In Freedom Square, Viktor Orbán is waging war in concrete and in bronze over Hungary’s past – and for its future.
Freedom Square (Hungarian: Szabadság Tér) is an eclectic patchwork of memorials and monuments to different periods of contemporary Hungarian history. Within this small plaza just a stone’s throw away from the iconic Budapest parliament building stand testaments to Hungary’s last 100 years — a century whose narrative continues to be hotly contested by Hungarians to this day.
One of those Hungarians who wishes to contest that narrative is Viktor Orbán, the country’s current prime minister. As George Orwell once wrote: “Who controls the past, controls the future [and] who controls the present controls the past” — a message that has clearly not been lost on Orbán. Orbán and his conservative Fidesz Party have, since his landslide 2010 election, been systemically overhauling Hungarian politics towards an authoritarian illiberalism. And alongside these sweeping governmental changes, Orbán has also embarked on an insidious mission to revise Hungary’s history in order to suit his current political needs.
In one outrageous example, Orbán has decided that the leader of the failed 1956 Hungarian Revolution against Soviet domination, former Prime Minister Imre Nagy, ought to be forgotten. Ironically, Nagy was once a figure whom a young Orbán extolled as “the last responsible Hungarian leader” in a career-launching 1989 speech. There, Orbán denounced the hypocrisy of politicians who “now rush to touch the coffins [of revolutionaries like Nagy] as if they were charms of good luck” despite having once “made us study from books that falsified the revolution.”
But with the decision this past year from the Fidesz-led National Memorial Commission to relocate a statue of Imre Nagy from its place in Freedom Square to a less central location near the Danube River, Orbán has himself become the falsifier. The firm in charge of the square’s reconstruction has justified the act by stating that the aim is to recreate the pre-1945 Soviet occupation appearance of the space, while Orbán’s critics have replied that this only erases the reality of the occupation. Paradoxically, other critics have argued that, given Orbán’s ties to Russian President Vladimir Putin, who has expressed personal regrets over Soviet Union’s collapse, the decision may in part be motivated by a desire to appear pro-Russia.
The exact thinking is murky but the result is indisputable: Residents of Budapest woke up one morning just before New Year’s to find that the beloved statue, created in 1996 by artist Tamás Varga, was no longer there. The bronze life-sized figure of Nagy, which had for 23 years rested his forearms on the railing of a bridge, back turned to the monument to the Red Army, gaze focused pensively towards parliament, had disappeared overnight.
The memorial’s original placement between the monument to the Red Army and the parliament building was more than a matter of available physical space: It was a reflection of Nagy’s identity as a pro-reform socialist who sought to “bridge the gap” between Hungary’s past and future by ending hardline communist rule. Nagy led the grassroots movement to topple the Soviet puppet regime in 1956 and briefly served as prime minister of the new government, promising democratic reforms and an end to the fighting. However, the revolt, which lasted just 12 days from October to November 1956, was crushed by Soviet tanks. The Soviet government was reinstated, and Nagy was hanged two years later in a secret execution and buried face-down in an unmarked grave. His legacy as a national hero was only established in 1989 after the fall of Soviet rule in Hungary, with the statue to commemorate his legacy erected in Freedom Square in 1996.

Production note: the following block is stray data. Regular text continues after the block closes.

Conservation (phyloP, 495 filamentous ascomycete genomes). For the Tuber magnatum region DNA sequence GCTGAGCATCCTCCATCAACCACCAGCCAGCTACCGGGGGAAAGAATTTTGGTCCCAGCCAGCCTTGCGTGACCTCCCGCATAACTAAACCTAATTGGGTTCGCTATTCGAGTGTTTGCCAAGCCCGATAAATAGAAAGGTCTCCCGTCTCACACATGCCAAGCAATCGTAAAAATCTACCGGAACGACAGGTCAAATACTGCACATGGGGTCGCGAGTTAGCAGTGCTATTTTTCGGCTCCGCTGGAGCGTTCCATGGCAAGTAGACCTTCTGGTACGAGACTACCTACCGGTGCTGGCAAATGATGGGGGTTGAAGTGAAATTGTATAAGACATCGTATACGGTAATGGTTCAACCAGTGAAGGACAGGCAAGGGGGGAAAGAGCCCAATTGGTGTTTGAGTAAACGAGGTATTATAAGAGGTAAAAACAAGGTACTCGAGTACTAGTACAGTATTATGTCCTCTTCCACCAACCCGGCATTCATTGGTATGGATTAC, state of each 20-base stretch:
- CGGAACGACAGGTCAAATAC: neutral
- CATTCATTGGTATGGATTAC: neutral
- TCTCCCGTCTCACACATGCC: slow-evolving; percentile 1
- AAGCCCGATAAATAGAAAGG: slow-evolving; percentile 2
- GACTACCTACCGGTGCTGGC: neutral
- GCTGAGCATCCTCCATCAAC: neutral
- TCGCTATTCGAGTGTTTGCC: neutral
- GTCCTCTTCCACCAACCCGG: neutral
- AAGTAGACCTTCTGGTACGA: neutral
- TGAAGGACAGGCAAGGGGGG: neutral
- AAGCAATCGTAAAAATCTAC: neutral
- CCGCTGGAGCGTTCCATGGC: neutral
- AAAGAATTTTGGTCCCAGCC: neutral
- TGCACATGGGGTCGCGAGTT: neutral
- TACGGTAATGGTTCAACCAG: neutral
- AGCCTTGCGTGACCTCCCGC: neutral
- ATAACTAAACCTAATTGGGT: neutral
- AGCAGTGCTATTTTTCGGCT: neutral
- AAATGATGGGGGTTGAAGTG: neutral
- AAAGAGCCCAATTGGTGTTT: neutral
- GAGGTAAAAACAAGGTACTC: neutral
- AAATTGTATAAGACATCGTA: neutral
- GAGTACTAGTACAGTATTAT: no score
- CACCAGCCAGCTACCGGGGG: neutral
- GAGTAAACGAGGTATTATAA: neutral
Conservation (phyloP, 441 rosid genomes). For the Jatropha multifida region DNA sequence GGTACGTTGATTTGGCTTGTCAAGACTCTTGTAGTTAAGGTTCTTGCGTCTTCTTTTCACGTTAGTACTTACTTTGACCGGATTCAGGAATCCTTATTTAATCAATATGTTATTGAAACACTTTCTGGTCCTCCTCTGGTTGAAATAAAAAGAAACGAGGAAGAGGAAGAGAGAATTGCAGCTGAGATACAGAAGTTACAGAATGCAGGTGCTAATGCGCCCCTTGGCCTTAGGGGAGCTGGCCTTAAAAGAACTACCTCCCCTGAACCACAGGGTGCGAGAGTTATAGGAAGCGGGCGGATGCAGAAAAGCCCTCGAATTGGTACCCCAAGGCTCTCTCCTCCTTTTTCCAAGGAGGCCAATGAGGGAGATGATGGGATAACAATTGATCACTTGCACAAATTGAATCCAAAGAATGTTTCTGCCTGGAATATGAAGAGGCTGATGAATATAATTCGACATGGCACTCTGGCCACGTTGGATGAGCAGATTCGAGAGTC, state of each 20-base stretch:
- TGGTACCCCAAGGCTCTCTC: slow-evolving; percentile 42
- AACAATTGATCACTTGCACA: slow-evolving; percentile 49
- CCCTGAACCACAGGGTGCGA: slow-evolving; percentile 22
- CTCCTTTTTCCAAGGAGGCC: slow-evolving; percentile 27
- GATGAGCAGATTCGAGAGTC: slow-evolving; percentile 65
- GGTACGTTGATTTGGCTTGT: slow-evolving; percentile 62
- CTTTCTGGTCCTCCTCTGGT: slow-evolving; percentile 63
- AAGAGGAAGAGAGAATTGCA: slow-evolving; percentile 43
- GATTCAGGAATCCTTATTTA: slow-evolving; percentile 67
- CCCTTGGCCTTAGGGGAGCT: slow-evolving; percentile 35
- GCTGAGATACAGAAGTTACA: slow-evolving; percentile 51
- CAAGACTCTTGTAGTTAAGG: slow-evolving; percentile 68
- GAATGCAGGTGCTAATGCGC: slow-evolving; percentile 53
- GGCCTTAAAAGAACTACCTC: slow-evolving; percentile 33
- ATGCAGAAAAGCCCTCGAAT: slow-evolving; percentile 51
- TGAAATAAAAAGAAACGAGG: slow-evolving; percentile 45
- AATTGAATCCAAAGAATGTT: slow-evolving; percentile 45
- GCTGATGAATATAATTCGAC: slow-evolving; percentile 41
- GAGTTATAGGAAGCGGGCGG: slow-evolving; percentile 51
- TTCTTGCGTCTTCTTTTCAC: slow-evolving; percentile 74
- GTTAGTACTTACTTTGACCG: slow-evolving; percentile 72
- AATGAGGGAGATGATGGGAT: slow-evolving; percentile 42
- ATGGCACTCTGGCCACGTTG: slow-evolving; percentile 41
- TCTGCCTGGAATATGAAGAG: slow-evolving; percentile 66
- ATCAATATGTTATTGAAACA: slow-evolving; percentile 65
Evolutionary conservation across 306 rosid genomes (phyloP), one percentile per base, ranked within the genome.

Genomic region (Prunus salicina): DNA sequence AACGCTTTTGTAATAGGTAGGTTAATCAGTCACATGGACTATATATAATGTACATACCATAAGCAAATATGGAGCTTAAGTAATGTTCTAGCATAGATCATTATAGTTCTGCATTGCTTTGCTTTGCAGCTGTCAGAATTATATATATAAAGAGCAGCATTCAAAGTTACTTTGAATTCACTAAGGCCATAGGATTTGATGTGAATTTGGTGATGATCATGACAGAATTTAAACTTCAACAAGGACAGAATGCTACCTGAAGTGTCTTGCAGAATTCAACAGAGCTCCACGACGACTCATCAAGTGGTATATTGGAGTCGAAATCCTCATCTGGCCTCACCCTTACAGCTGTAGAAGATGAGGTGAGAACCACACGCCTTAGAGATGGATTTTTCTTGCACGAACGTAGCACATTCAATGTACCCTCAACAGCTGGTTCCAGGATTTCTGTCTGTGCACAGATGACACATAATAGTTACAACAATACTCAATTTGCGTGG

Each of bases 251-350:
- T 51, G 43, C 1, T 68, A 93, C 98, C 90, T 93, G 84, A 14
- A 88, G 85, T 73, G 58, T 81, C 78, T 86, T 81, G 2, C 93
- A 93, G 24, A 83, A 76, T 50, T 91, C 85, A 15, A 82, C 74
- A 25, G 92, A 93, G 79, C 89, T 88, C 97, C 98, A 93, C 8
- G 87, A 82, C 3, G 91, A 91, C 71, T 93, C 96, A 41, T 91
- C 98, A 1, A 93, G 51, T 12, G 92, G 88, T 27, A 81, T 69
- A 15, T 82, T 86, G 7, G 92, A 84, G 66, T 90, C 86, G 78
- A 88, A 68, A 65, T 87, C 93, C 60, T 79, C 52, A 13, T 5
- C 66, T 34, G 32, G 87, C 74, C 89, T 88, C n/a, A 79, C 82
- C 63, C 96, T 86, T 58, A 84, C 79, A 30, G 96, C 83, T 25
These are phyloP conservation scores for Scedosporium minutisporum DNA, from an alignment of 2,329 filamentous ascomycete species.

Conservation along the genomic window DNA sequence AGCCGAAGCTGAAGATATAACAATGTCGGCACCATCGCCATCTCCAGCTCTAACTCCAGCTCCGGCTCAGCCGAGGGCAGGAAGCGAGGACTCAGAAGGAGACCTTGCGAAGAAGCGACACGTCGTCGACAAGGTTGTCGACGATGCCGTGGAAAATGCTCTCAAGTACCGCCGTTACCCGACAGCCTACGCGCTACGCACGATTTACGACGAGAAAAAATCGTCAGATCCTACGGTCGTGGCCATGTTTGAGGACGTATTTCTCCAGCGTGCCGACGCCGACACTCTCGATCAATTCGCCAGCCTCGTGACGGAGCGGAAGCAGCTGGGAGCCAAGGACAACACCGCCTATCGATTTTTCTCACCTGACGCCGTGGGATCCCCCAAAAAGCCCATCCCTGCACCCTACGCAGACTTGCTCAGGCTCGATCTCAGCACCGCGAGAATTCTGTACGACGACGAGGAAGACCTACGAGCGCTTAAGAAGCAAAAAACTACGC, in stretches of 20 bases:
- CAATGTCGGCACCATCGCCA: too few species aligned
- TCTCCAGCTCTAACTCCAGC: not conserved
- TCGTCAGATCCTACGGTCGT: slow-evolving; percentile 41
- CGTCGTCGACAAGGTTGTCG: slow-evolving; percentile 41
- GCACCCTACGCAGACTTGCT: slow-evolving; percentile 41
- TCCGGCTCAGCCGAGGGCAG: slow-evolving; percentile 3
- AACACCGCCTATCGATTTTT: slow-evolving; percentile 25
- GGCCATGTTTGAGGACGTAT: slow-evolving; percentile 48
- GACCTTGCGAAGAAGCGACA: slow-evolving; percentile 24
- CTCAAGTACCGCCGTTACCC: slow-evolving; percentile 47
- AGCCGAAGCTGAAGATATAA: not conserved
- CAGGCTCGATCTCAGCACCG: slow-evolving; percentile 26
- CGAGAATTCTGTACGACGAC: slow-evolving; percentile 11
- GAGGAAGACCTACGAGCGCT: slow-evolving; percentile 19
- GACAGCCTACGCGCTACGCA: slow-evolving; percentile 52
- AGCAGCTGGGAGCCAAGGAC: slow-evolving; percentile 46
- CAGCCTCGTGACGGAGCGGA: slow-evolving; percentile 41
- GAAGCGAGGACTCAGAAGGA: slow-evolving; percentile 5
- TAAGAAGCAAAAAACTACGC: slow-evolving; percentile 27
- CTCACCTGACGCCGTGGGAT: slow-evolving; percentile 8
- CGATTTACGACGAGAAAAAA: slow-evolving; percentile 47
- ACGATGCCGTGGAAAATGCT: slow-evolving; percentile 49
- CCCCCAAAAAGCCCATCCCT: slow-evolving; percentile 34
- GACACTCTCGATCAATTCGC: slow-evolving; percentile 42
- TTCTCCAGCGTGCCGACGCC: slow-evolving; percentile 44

The statue’s former location was thus not just an aesthetic choice but a symbolic one: He looked away from fascism and totalitarianism and towards democratic governance. The removal of Nagy from Freedom Square physically erases from the center of Hungarian civic life that nation’s long history of civil resistance, spontaneous civil society action, and struggle for democracy. All are deeply threatening to the illiberal Orbán regime.
Nagy is just one of many Orbán-led erasures. Other victims include the 1956 Institute, the historical research center studying Hungary’s communist period which was recently absorbed by Orbán’s partisan Veritas Institute and Archive; Hungary’s role in deporting Jews to Nazi death camps, which has been obscured in the new Freedom Square Memorial to Victims of German Occupation that depicts all of Hungary as a victim; and Central European University, the dual Hungarian and American-accredited university that was forced to relocate to Austria after it failed to meet Orbán’s new higher education laws. School textbooks have even been affected: Hungarian students now learn that Hungary’s legacy is as a culturally homogenous country, where “it can be problematic for different cultures to coexist.”
The Nagy memorial is today relegated to a less central location at Jászai Mari Square on a footpath near Margaret Bridge. But even Orbán could not get rid of it altogether. And there may be a hopeful lesson in that. If Nagy’s historical legacy was able to come back from the margins in 1989, perhaps it can do so again. If a bronze statue can be relocated, then it can always put back in place. Orbán’s Fidesz party has just sustained a significant electoral loss in the Budapest mayoral elections. Experience reminds us that illiberalism is not permanent. Administrations and policies can be changed, and history can always be revealed again to better illuminate the past —and, as Orwell reminds us, the future.
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